Purpose Of The Database And Study Design: In the early 1980s, CDC worked with States to develop the BRFSS. This State-based system gathers information on the prevalence of risk behaviors among Americans and their perceptions and practices related to a variety of health issues. The BRFSS was implemented initially in 1984 by 15 states. By 1994, all US States, the District of Columbia, and three territories were participating in the BRFSS. State and local health departments rely on the BRFSS to: determine priority health issues and identify populations at highest risk; develop strategic plans and target prevention programs; monitor the effectiveness of intervention strategies and progress toward achieving prevention goals; educate the public, health care providers, and policymakers about disease prevention; and support community policies that promote health and prevent disease.
Nature Of The Data Collected: Cross-sectional telephone survey responses
Unit Of Analysis: Survey respondents
Data Collection Methods: States conducting statewide monthly data collection for the BRFSS use a three-stage cluster sampling technique based on the Mitofsky-Waksberg method of random-digit dialing. In that sampling design, as adapted for the BRFSS, telephone numbers are randomly selected from blocks of 100 telephone numbers generated from the set of all existing area codes and prefixes in the state. In Stage 1, selected blocks of 100 randomly ordered numbers are screened to determine the household status of the first number in each block. Blocks remain in the sample only if a residence is reached. In Stage 2, the 100 numbers in the accepted block are randomly dialed to identify additional households. In Stage 3, individual respondents are randomly selected from all adults age 18 or older living in a household. They are interviewed in accordance with the BRFSS protocol until the target number of interviews is completed. Interviews are conducted by trained interviewers using a standardized interview form. The questionnaire has a core component (a fixed core, a rotating core, and emerging issues questions), optional modules, and State-added questions. For comparability, many of the questions in the BRFSS are taken from national surveys such as the National Health Interview Survey (NHIS) and the National Health and Nutrition Examination Survey (NHANES). Most States use a computer-assisted telephone interviewing (CATI) software program. At the end of the interviewing cycle each month, the States use software provided by CDC to edit their data. They then send their data to CDC for final editing. Results are compiled annually. CDC provides each State with an aggregate data set.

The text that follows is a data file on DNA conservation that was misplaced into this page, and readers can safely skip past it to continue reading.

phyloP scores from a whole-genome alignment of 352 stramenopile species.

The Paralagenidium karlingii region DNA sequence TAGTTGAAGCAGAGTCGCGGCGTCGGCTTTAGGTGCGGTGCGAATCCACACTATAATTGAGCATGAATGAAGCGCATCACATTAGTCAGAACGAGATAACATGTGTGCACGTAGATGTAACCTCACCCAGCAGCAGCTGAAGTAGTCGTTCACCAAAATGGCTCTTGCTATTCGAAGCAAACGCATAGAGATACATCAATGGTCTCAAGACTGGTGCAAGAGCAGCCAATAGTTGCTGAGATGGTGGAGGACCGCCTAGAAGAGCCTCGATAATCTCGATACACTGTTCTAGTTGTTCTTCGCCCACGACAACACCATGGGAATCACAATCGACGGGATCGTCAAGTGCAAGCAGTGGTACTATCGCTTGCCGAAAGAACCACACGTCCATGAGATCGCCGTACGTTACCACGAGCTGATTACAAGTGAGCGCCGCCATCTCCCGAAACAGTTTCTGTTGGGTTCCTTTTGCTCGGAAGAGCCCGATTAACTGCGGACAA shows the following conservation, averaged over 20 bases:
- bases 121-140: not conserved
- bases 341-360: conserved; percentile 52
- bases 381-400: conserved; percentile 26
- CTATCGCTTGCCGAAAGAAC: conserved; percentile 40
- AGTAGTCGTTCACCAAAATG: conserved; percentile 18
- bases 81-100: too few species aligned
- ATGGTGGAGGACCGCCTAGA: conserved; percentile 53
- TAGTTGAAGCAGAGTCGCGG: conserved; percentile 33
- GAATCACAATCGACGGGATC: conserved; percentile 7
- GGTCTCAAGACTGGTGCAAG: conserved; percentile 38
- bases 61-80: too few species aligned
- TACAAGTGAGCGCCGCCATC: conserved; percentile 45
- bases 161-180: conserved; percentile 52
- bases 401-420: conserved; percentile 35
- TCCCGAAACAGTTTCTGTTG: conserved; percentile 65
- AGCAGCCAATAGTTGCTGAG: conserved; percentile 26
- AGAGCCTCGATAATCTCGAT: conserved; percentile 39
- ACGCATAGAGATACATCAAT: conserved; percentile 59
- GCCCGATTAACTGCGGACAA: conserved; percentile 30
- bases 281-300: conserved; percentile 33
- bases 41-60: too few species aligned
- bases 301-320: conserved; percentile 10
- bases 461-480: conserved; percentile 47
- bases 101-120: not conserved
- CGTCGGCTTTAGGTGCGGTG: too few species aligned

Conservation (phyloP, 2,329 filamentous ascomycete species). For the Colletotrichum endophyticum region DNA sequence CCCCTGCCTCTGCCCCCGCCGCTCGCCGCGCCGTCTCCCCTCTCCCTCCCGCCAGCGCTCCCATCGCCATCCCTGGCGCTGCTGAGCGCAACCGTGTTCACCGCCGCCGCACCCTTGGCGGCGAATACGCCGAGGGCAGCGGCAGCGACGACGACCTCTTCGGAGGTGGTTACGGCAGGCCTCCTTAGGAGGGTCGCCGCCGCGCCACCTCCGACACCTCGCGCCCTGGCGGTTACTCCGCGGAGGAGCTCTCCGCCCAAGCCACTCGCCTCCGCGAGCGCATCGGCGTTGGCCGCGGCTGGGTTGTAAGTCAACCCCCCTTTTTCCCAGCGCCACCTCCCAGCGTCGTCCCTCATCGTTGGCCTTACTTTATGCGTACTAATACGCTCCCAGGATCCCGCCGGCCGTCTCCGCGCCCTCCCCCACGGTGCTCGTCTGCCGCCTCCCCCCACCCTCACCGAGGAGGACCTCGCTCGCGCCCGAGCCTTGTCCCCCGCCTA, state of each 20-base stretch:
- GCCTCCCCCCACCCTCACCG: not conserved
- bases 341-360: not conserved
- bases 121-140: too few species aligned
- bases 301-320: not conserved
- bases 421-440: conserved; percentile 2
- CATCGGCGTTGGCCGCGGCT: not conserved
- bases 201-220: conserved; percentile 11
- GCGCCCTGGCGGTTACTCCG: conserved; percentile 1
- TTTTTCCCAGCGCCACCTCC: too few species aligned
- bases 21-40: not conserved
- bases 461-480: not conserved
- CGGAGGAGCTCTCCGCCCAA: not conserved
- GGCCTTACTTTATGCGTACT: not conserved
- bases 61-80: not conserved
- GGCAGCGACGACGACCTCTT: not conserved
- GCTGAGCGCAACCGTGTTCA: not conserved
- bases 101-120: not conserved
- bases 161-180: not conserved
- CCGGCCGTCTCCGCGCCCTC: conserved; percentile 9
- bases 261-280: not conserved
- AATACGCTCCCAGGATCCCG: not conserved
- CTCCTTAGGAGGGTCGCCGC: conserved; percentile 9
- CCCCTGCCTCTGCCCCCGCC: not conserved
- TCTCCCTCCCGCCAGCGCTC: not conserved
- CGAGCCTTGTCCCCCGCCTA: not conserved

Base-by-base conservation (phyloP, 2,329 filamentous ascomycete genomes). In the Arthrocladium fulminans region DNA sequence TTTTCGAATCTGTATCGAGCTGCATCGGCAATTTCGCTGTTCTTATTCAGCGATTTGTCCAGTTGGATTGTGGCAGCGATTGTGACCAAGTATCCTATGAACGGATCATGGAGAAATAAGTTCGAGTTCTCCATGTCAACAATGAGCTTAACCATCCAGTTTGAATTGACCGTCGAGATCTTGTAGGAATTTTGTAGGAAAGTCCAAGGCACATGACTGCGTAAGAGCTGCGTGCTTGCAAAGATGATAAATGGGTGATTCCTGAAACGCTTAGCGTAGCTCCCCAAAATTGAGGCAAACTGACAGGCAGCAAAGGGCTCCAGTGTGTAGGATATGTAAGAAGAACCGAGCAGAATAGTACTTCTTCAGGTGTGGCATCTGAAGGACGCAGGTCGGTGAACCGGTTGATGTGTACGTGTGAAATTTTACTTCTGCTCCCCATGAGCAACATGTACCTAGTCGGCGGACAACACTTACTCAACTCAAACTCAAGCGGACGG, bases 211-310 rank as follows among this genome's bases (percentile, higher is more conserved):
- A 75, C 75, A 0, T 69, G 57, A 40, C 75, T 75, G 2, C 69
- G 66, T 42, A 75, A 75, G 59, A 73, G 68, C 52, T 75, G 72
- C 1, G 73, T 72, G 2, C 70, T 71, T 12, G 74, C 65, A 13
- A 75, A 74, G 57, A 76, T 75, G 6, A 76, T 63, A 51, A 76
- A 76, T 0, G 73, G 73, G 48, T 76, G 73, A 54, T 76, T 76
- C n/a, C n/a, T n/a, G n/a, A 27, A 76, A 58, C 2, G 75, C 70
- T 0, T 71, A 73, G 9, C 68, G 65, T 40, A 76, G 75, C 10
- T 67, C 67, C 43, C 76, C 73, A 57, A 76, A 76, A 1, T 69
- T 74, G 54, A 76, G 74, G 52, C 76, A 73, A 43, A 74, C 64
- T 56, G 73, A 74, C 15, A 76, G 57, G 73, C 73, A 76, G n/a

General Attributes: Sample sizes vary by state
Major Data Constructs And Key Data Elements: HIV-related questions address: HIV education for school age children, condom use among sexually active teens, self-assessed risk of becoming infected with HIV, blood donation, and HIV testing experience. Other items include: demographic characteristics, household composition, health status, health care access, chronic disease control, tobacco and alcohol consumption, women’s health, immunization, colorectal cancer screening, and injury control. Optional modules cover a range of topics including additional chronic disease, diet, preventive services, health care coverage and utilization.
Strengths And Weaknesses Of The Study Design And Database: The BRFSS provides substantial flexibility to pose questions to the public. Telephone surveys exclude indigent populations that do not have telephones. Response rates for telephone surveys have been declining in recent years.
Gaps In The Data Collected And Factors Leading To The Gaps: The sexual behavior module is optional and many States do not use it. Respondents age 65 years and older are not asked the HIV-related questions; respondents age 50 years and older are not asked the sexual behavior questions. There is a limited number of HIV-related behavioral questions asked on the BRFSS and a low prevalence of risk behaviors are reported. As a telephone survey of the general population, it may be more useful to obtain data on knowledge, beliefs, and attitudes that are the focus of national, State, or local prevention programs than to try to obtain prevalence estimates of risk behavior.
Feasibility Of Linking With Other Databases: Because BRFSS does not collect identifying information, linkage is not feasible. However, the use of comparable questions from other surveys allows comparison of the results.
Process To Access The Database And Contact Person: Information is available through the BRHSS website at:http://www.cdc.gov/nccdphp/brfss. Public use datasets are available on CD-ROM.
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